Campus renovation crew’s hectic summer is underway

Tim Jacobs

Kevin Houghton constructs a wall for a ticket booth as part of the renovations to Dix Station. Houghton says his job will be done in about 5 weeks if all goes according to schedule. David Ranucci | Summer Kent Stater

Credit: DKS Editors

Heavy machinery backing up and jackhammers punching through asphalt and concrete are a familiar sound on Kent State’s main campus every summer.

“We typically have two or three hundred projects at one time,” said Tom Euclide, executive director of facility planning and operations for the Office of the University Architect. “Anything from installing a door to renovating a building.”

This summer is no exception.

According to documentation from the Office of the University Architect, the university is spending just over an estimated $42.7 million in renovations and construction this summer, funded by a variety of sources ranging from private donations to public funding.

Mike Bruder, director of design and construction for the Office of the University Architect, said sources of funding vary depending on the project. For example, he said Residence Services and Dining Services fund their own projects.

Of the 38 construction and renovation projects taking place on the Kent campus and regional branches in the coming months, the most expensive are the new Roe Green Center additions to the Music and Speech Center, estimated at $13.6 million.

Bruder said there will be two separate additions – a new experimental theater space and lobby on the south side of the building along Theatre Drive as well as three new dance studios and support spaces on the west side of the building.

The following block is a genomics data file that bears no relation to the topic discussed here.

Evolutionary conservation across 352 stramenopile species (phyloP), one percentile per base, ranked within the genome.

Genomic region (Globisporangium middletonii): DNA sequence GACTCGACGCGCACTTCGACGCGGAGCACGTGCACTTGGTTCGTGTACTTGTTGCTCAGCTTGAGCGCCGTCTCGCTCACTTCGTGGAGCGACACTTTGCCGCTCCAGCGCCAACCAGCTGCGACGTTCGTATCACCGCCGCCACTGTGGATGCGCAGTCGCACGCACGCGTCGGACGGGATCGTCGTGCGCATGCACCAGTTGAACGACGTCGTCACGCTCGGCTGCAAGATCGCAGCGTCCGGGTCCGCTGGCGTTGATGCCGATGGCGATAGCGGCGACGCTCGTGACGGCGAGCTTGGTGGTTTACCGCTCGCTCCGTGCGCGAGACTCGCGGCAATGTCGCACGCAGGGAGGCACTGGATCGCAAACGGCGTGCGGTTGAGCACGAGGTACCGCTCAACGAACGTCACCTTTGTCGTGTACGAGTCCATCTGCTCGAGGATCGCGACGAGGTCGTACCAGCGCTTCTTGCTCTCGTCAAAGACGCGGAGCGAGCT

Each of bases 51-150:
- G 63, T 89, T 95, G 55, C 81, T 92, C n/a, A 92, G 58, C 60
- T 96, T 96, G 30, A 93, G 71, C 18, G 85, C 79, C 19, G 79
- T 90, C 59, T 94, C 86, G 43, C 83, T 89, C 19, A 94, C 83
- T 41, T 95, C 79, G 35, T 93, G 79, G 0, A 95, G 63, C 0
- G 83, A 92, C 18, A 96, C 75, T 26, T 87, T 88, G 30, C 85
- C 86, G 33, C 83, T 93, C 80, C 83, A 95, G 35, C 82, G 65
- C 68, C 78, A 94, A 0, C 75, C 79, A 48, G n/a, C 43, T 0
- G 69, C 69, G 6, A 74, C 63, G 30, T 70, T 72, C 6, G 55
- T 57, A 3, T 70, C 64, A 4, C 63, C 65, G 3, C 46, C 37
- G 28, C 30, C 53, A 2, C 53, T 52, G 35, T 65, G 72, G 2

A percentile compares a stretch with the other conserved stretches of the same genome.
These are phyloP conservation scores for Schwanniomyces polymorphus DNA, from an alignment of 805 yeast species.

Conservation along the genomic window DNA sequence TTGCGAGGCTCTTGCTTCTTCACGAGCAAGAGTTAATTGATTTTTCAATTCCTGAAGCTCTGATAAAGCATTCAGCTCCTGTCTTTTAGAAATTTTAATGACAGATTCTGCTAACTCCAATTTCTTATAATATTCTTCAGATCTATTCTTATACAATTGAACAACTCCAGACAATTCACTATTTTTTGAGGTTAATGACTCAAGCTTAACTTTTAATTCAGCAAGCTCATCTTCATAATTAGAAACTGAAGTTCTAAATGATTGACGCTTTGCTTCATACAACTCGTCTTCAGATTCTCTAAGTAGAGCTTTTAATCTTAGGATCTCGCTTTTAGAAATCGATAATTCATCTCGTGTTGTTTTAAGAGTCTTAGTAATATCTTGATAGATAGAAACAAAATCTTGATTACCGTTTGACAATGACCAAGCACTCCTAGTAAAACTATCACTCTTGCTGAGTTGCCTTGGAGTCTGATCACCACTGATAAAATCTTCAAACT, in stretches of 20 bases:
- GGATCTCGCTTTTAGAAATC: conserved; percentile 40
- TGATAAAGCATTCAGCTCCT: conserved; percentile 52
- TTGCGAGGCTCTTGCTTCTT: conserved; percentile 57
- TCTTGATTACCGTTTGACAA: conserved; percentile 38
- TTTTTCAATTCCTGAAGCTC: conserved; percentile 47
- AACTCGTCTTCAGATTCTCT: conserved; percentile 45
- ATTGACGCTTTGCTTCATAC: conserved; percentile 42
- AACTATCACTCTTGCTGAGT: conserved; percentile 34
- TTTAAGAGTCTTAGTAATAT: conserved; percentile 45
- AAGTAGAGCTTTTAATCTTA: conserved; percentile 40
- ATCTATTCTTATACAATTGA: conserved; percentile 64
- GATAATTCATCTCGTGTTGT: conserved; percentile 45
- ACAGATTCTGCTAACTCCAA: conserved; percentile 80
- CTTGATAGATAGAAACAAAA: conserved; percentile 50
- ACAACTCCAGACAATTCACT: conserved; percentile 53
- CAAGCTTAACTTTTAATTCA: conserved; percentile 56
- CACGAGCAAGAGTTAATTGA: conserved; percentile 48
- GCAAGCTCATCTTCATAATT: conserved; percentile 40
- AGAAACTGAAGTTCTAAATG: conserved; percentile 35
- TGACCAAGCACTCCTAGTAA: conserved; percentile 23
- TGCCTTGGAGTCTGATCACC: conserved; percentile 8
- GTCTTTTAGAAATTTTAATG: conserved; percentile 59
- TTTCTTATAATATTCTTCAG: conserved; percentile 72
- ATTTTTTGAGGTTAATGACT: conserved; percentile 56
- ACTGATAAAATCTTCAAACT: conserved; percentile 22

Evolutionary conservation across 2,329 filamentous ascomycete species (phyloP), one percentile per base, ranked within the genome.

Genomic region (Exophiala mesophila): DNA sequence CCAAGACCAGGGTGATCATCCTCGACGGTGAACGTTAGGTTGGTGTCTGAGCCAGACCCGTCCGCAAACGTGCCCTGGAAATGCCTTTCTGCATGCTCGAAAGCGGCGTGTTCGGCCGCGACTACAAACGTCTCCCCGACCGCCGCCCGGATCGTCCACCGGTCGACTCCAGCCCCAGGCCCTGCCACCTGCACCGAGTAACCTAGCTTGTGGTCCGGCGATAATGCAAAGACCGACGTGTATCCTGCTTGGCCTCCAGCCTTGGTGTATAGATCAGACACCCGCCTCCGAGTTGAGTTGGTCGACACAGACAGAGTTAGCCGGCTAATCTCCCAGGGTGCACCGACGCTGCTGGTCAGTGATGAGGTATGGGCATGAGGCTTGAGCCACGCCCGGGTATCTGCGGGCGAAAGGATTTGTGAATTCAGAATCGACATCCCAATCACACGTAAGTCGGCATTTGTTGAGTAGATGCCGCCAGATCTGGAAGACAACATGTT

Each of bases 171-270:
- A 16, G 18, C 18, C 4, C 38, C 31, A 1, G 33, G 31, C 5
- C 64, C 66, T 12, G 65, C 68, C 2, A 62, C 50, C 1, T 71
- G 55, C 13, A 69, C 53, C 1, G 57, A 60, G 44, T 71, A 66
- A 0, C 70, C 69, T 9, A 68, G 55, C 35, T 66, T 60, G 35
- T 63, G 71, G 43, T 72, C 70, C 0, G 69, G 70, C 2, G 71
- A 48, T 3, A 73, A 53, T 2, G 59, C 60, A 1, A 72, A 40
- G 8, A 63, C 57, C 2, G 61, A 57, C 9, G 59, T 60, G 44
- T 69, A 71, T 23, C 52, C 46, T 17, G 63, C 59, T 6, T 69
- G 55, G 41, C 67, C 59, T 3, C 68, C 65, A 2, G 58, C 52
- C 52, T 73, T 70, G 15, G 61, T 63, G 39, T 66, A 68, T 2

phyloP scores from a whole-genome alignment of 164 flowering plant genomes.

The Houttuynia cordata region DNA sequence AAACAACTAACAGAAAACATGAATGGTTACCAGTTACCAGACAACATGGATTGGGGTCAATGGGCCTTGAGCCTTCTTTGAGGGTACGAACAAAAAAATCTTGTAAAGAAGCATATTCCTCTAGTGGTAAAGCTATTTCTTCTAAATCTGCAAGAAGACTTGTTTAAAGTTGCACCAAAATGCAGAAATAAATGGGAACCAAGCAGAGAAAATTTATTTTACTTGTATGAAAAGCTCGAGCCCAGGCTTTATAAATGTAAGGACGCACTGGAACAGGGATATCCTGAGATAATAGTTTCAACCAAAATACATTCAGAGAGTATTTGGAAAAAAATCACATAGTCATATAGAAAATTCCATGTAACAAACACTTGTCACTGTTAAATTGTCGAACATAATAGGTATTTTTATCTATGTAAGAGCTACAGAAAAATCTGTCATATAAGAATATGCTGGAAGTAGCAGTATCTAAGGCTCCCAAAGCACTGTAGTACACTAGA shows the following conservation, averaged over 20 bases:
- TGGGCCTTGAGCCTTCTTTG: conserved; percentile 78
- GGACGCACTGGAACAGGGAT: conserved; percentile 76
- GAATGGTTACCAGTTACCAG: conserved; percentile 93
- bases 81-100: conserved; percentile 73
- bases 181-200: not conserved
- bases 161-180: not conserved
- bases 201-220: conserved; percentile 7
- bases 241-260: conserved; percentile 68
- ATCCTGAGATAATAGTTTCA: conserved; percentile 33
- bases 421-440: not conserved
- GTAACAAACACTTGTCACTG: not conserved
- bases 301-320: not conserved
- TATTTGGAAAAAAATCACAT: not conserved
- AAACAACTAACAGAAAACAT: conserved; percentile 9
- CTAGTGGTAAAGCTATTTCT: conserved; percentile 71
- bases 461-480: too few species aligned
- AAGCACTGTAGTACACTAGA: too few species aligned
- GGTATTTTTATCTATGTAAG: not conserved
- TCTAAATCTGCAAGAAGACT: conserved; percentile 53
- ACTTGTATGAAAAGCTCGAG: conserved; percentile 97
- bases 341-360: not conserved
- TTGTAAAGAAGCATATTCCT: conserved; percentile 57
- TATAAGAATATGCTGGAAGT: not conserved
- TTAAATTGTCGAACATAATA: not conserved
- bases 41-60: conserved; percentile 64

“One of the biggest things the project is doing is bringing dance under the same roof with theater,” Bruder said. “They’re in the same school, but they’ve been in different buildings for years.”

Funding the Roe Green Center project comes from a state capital allocation and a $6.5 million donation from the Roe Green Foundation. Bruder said they expect work to start on the Music and Speech Center from mid-June to early July, and the project should be completed by Fall 2009.

The second renovation heavyweight, at a total cost of about $11 million, is Oscar Ritchie Hall, in its final phase this summer. Faculty should be able to move back in by August.

“We’re finishing up at Oscar Ritchie Hall,” Bruder said. “We’re mostly doing the finishing touches on the inside, electrical devices and paving outside.”

Funding for Oscar Ritchie comes from a state capital allocation to the university.

Also, a new gateway and concession building at Dix Stadium will be completed by the end of the summer. Euclide said this is the third and final year of work.

“We’re on schedule, and it’s looking good,” Bruder said. “There’s not a lot to see yet, since there was a lot of underground and foundation work.”

Another project scheduled for this year will affect campus terrain in small group. Bruder said all of the group except Stewart, McSweeney and Van Campen halls are scheduled to be demolished in September.

Euclide said complying with the Americans with Disabilities Act was more expensive than a new building.

“For example, we would have had to redo all of the plazas outside to install ramps and install two elevators in each building to allow any resident to get to all levels,” he said.

Bruder said the demolition will not begin until fall because the buildings are currently occupied for summer camps and conferences. The cost of the project is $1.3 million according to an estimate from Bruder and it is funded by Residence Services.

Euclide said Harbourt and Heer halls may be demolished as well, but they have not yet made the decision.

Contact general assignment reporter Tim Jacobs at [email protected].